Life as a Fresh Graduate Working in a COVID-Stricken World

Graduating during the year that the world was trying to make sense of a pandemic, Asia Pacific Breweries Foundation scholar Teo Zi Lin shares how she managed to navigate job-seeking [...]

Graduating during the year that the world was trying to make sense of a pandemic, Asia Pacific Breweries Foundation scholar Teo Zi Lin shares how she managed to navigate job-seeking and the “new normal” as a fresh graduate entering the workforce.

2020 was the fresh start of a new decade, and a year that I was looking forward to, because that was my year of graduation, and I would be celebrating the completion of 17 years of education. But alas, COVID-19 struck and drastically changed many of our lives and the society as a whole. As a fresh graduate, I was not spared as well.

My goal was to kickstart my career in multinational corporations (MNCs) so that I can learn from industry experts, build a stronger and more extensive network, and start with a solid salary base. I remember applying to over 30 full-time positions and graduate programmes offered by MNCs.

Despite the numerous applications, only two companies got back with an offer. I was fortunate to be able to land a permanent full-time role that pays reasonably well within two months of job search and interviews, as many firms had frozen their headcount during the pandemic.

I have since worked for a little over a year since graduation. Due to the COVID-19 situation, a new mode of work has emerged – remote working or working from home. This means minimised face to face interaction, and more online meetings and correspondence over text messages and e-mails. Thus far, I like working from home because it boosts my productivity and efficiency. While still delivering quality work, I often find myself finishing tasks faster, leaving me some extra time to spend with family, help with household chores or simply take a breather from work. I also save a lot of time and money on transport to and fro from office. The casual setting at home also makes me feel more comfortable and at ease as compared to the more formal office environment.

However, the new “normal” also poses a new set of challenges. Because of my hearing loss, online meetings are a struggle, especially when most do not turn on their webcam. This is because I am partially reliant on lip-reading when communicating. To exacerbate the issue, in my job, I have to work with colleagues from a wide global network, with different foreign accents that are often hard for me to understand. To navigate this, I usually try to turn on auto-generated subtitles for a better understanding, and if that does not work, I seek the other party’s understanding of my hearing loss and to speak slower. Fortunately, most have been patient and understanding, and worked together with me to get their points across.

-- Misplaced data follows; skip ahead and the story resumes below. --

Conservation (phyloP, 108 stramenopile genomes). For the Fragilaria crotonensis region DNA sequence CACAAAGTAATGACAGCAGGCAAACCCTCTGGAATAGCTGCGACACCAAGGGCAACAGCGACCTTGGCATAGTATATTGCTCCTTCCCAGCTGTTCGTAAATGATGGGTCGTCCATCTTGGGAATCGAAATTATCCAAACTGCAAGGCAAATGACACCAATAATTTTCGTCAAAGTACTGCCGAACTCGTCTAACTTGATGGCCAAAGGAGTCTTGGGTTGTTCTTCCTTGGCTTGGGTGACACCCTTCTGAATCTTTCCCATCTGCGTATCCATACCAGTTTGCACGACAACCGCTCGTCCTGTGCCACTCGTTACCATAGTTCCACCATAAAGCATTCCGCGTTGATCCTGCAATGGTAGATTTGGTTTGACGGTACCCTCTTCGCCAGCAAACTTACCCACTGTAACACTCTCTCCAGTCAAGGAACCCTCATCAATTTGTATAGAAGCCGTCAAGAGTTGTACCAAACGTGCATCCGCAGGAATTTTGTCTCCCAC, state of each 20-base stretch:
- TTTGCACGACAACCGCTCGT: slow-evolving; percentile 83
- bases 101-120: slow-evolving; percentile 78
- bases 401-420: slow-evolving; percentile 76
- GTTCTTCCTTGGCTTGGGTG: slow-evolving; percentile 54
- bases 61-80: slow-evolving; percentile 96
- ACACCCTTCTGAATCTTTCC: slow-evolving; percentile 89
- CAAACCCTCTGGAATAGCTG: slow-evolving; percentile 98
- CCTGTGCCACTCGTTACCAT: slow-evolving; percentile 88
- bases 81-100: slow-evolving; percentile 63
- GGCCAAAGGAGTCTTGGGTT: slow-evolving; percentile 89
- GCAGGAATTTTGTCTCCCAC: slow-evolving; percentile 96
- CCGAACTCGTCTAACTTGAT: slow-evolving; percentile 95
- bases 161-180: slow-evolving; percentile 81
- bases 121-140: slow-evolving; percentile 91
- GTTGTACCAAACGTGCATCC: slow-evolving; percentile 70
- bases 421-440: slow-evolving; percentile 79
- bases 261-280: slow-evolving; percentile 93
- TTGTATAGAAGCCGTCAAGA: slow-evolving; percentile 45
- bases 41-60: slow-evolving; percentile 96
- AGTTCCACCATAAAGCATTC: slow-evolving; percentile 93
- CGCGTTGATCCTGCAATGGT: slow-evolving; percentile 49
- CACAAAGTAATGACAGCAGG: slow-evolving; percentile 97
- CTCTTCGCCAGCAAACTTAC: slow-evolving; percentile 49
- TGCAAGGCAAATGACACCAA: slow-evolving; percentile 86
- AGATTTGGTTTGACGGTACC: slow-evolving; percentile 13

While I think generally more people are welcoming and receptive to having PWDs in the workplace, there will still be some who doubt our abilities. There was once when I was told to be thankful that I had found employment in an MNC as most companies would not hire a person with disabilities. I was appalled to hear that as I was hired based on merit, and not disability hiring as mere tokenism. To have someone doubt my ability like that worries me, particularly about how objective my work and contributions to my employers would be viewed.

Even as Singapore progresses and becomes more inclusive, there will still be inevitable brushes with differing views or comments made out of ignorance. We need not accept the way others think, but accept that there are and will always be differences in views and perspectives. It is wiser to ignore negativity and not let those words affect you. However, if there are direct implications to your work, you should speak to someone in the appropriate position to hear you out and help you. This incident made me realise that acceptance, understanding and support from fellow co-workers and management, as well as good open communication are important in the successful integration of persons with disabilities in mainstream workforce.

Moving forward, it will definitely not be easy for graduates to secure jobs due to the impact of the pandemic. However, tough times will pass as long as you do not give up. All the best!